TOKYO — The new-generation 2018 Lexus LS arriving in the United States and Canada early next year showcases the brand’s latest, greatest automated safety technology. But the brand won’t call it self-driving.
What the car will do and will not do required some careful wording, Lexus says.
The flagship luxury sedan gets a complex shutdown system to safely guide the car to a stop when the driver is incapacitated or just lulled into complacency behind the wheel.
Dubbed Driver Emergency Stop Assist, the technology aims to keep drivers engaged when the LS is cruising down the highway in lane-tracing mode. That new cruise control system allows the car to stay centred in its lane and automatically steer around curves at low and high speeds.
Lexus outlined a litany of advanced safety technologies on the LS, including some it said were world firsts, late last month in Tokyo.
Another feature, called Lane Change Assist, lets the car change lanes by itself by automatically controlling steering, acceleration and braking.
But Lexus is not ready to let its drivers be too hands off. If that happens, the LS will first warn the driver through audio and visual alerts and slowly decelerate.
Still no response? Then the car assumes something is amiss and gets serious.
First it will activate the hazard lamps and horn to alert surrounding vehicles. Then the system will automatically bring the car to a stop within its lane.
After stopping, the car unlocks the doors and automatically connects to emergency help, thus, Lexus says, “contributing to early driver rescue.”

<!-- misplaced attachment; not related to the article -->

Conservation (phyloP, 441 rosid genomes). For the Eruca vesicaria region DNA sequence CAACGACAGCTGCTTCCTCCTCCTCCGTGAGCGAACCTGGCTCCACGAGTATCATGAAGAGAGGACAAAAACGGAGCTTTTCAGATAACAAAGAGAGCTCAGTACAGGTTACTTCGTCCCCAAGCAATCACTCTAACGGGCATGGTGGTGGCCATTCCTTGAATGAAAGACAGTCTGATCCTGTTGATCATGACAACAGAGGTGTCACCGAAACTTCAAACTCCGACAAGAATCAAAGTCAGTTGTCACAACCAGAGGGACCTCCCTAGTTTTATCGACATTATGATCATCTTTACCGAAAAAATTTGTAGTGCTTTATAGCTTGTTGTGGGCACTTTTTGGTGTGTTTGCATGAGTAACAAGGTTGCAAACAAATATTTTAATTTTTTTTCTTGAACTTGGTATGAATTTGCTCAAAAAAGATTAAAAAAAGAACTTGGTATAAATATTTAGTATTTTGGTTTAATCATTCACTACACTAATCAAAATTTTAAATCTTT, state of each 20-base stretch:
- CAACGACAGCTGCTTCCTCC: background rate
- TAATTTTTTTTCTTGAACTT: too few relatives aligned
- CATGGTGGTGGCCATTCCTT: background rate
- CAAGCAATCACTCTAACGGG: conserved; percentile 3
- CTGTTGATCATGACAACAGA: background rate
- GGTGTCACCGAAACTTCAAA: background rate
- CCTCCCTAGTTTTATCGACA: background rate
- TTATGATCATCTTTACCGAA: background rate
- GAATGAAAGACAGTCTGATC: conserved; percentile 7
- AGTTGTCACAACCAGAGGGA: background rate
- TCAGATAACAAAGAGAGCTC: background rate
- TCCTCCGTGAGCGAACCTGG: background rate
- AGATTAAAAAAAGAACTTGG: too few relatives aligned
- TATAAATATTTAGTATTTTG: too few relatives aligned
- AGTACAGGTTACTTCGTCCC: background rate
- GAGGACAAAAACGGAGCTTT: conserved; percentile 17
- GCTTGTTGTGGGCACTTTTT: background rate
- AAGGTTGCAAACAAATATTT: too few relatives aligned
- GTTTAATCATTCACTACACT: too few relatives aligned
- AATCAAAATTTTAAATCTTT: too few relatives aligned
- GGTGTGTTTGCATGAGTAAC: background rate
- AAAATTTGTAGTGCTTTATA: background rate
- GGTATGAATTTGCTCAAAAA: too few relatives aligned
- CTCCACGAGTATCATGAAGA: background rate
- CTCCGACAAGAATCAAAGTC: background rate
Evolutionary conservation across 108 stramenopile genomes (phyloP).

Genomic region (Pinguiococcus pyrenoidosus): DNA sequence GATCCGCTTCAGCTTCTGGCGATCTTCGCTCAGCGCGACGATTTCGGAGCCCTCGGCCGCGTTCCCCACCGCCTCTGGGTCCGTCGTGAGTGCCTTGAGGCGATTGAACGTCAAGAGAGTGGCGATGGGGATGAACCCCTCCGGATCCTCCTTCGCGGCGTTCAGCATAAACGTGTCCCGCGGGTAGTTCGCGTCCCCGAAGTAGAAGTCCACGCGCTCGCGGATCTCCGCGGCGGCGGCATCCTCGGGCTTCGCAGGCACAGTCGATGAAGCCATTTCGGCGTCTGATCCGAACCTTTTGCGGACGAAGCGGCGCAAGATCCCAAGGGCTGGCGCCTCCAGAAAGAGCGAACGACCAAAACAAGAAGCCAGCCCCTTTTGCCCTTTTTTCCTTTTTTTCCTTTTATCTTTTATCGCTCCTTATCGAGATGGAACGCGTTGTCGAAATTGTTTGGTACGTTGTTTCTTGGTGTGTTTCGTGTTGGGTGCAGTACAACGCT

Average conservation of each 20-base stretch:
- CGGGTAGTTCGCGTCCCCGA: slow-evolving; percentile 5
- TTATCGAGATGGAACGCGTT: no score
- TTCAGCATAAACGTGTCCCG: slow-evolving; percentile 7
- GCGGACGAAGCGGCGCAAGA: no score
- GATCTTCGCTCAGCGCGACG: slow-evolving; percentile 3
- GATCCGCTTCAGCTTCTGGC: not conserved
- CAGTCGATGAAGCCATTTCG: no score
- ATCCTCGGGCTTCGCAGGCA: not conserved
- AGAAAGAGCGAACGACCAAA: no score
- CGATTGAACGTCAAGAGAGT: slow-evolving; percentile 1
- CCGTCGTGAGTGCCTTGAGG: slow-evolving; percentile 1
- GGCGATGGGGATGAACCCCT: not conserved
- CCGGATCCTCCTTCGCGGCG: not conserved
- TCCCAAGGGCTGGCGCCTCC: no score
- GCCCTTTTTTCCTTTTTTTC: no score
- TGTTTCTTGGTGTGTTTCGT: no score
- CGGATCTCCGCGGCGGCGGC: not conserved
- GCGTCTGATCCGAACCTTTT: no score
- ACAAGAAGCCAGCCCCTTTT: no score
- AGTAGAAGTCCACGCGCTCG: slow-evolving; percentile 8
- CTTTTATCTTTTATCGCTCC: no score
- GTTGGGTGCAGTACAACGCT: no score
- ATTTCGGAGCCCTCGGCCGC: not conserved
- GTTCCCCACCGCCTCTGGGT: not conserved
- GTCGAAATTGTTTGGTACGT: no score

Erring on the side of caution addresses two trending issues.
The first is driver health, a growing concern in Lexus’ home market of Japan, a rapidly graying society in which more elderly drivers are getting behind the wheel.
The other is inattentive complacency, as drivers grow comfortable and trusting of advanced automated driving systems. In 2016, the driver of a Tesla Model S died behind the wheel while his car was in Autopilot mode.
Critics charge that the name Autopilot sends a misleading industry message that drivers can relax without acting as a safety backstop to automated driving technologies.
Lexus calls its LS system “Level 2 autonomous driving” on the SAE International scale. But Toyota Motor Corp.’s luxury division wants to be clear about its limitations.
“To avoid any misunderstanding, including by our customers, that this technology means ‘the driver doesn’t have to do anything,’” Lexus said in a statement, “and to prevent overconfidence in such, we have decided to intentionally not refer to this technology as automated driving.”